Almost every major vineyard in Bordeaux produces two red wines: the grand vin and a "second wine." A bottle of the former bears a famous chateau's label and a daunting price tag. A bottle of the latter displays a different label and a price marked down by as much as half. The important question is, what's the difference in quality? In some cases, it's next-to-nothing. Our taster points you to outstanding second wines from the 1999 through 2001 vintages.
By John Anderson|June 11, 2004 at 12:00 AM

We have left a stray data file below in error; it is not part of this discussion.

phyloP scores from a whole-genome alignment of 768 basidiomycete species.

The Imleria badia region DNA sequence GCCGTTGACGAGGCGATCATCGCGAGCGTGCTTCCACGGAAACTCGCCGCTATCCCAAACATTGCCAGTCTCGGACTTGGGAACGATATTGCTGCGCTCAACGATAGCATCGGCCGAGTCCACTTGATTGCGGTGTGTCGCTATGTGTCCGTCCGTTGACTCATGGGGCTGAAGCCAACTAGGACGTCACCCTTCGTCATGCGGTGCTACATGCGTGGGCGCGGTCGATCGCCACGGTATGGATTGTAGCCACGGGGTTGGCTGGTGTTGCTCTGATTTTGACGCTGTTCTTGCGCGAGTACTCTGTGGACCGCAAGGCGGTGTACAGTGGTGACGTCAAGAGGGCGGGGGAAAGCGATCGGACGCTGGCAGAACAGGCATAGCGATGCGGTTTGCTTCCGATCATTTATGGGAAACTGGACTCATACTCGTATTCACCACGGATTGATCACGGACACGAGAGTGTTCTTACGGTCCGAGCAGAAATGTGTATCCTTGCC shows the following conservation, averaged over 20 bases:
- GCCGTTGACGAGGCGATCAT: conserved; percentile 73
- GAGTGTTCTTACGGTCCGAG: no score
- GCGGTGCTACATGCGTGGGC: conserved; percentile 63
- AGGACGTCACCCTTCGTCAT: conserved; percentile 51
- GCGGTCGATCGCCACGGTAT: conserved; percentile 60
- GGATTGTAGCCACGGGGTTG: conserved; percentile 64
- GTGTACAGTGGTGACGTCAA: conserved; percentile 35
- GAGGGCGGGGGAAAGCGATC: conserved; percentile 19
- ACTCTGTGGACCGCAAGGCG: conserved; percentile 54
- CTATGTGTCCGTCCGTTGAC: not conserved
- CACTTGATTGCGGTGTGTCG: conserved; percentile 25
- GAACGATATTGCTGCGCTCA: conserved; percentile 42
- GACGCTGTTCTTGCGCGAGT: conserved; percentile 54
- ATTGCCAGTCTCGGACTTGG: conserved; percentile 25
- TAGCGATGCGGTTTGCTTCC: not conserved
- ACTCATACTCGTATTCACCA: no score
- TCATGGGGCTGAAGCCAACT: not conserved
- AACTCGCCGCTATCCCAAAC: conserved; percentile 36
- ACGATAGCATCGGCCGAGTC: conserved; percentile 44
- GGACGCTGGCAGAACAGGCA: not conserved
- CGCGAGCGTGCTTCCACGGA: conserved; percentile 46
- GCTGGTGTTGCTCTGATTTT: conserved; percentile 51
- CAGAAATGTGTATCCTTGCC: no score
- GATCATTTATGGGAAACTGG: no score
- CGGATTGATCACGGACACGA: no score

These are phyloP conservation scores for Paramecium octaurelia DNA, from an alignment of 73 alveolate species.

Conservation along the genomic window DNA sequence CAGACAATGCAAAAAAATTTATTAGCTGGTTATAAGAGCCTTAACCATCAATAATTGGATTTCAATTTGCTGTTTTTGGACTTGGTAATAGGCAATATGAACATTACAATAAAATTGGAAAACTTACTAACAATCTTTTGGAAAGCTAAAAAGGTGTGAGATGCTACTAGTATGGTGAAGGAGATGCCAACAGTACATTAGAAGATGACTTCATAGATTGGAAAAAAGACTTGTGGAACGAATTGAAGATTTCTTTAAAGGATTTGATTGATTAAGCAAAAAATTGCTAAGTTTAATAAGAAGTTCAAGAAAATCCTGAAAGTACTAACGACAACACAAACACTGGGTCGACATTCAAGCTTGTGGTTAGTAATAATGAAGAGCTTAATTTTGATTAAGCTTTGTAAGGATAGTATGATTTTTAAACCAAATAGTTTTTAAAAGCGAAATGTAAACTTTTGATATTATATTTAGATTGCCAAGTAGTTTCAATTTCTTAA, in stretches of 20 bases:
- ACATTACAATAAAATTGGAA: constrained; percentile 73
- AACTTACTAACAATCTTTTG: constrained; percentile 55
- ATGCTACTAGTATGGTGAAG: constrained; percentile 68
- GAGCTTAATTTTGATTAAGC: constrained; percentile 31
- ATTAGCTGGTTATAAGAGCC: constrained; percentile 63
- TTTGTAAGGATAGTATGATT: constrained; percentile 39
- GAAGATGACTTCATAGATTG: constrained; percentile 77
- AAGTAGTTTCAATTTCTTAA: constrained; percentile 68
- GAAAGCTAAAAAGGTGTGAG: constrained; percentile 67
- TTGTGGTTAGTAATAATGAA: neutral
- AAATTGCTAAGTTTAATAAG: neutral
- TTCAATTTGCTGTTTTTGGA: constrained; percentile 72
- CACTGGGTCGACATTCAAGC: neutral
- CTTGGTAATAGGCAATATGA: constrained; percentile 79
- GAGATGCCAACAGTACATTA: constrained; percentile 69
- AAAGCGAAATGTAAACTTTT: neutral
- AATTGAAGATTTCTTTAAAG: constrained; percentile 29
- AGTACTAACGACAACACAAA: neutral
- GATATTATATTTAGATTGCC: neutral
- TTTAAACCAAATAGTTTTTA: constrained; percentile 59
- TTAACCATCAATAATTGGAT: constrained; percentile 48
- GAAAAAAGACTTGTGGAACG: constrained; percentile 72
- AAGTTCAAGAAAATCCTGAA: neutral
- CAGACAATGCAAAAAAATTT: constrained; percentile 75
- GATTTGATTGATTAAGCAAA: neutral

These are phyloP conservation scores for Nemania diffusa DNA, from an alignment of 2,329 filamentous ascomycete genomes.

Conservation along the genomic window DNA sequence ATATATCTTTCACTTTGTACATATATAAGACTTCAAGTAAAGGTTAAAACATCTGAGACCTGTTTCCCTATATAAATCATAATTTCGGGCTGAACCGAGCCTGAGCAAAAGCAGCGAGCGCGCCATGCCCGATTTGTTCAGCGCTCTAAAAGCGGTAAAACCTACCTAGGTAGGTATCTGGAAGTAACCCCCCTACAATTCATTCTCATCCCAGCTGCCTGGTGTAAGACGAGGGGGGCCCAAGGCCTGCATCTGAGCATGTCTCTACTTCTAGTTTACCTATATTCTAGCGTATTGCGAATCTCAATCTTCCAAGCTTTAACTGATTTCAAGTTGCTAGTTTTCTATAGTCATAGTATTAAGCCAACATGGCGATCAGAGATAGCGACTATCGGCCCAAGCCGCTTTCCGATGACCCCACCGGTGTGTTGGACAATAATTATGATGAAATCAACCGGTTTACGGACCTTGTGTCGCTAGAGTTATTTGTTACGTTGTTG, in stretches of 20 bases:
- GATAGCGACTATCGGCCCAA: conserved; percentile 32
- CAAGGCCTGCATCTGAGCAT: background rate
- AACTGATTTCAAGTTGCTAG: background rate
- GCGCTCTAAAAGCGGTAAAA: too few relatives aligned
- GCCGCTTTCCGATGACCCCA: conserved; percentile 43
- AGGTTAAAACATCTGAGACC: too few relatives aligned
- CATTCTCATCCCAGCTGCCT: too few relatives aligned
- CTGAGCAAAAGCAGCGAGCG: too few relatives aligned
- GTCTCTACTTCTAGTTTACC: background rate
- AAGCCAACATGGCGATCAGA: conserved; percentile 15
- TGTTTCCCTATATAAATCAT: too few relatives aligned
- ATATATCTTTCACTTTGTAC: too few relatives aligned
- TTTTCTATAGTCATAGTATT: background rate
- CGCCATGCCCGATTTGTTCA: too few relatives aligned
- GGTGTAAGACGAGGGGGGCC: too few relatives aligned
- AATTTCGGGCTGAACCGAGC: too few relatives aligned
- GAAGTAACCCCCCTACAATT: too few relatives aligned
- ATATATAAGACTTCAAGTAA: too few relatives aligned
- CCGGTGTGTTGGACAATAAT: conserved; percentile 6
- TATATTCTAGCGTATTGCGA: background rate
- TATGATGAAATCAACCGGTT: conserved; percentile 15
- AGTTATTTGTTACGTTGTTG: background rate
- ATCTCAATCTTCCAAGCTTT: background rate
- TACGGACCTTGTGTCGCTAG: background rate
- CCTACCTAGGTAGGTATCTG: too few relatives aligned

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The most encouraging news from Bordeaux over the past three decades? The emergence of “second wines.” Today, virtually every major property in Bordeaux produces two red wines: the grand vin and a lower-priced second wine. The grand vin is the top wine — the one that bears the name and label of the famous ch�teau. The second wine will bear a different label, but the grapes will have been grown on the same property. And the price will be significantly lower, probably half that of the grand vin. Why do this? One word: selection. Red bordeaux is made from a blend of two grape varieties — cabernet sauvignon and merlot — with smaller amounts of cabernet franc and petit verdot sometimes added in. At harvest time, the grape varietals invariably come in at different levels of ripeness. What the wine maker wants, of course, is perfectly ripe grapes. The less than perfect grapes plus the produce of the younger vines — those less than 10 to 15 years old — go into the second wines. And because wine making at the greatest Bordeaux estates is so perfectionist today, vats of thoroughly ripe grapes may also go into the second wine simply because, say, too much cabernet sauvignon would alter the traditional balance at Ch. Pichon-Lalande, an estate famous for its plush, merlot-dominated wines. Still, it’s not a good idea to buy second wines in mediocre or average vintages. That’s when the wine maker has to strive hard just to make a success out of the grand vin, much less the second. But in a great year when all the varieties come in ripe and there is no dross, it’s quite another matter. Having tasted a wide range of 2000 second wines, I can attest that there are bargains galore. Can’t afford Ch. Lafite-Rothschild ($150 a bottle)? Think Carruades de Lafite ($70). It’s a beauty. The same thing is true all the way down the ladder. The 1999 vintage is no 2000, but the likes of Pavillon Rouge du Ch. Margaux and Bahans du Haut-Brion are excellent. And in a very fine year like 2001, there are many gems. Snap them up. Don’t worry about cellaring. And enjoy. BORDEAUX SECOND WINES Estimated retail prices are shown.
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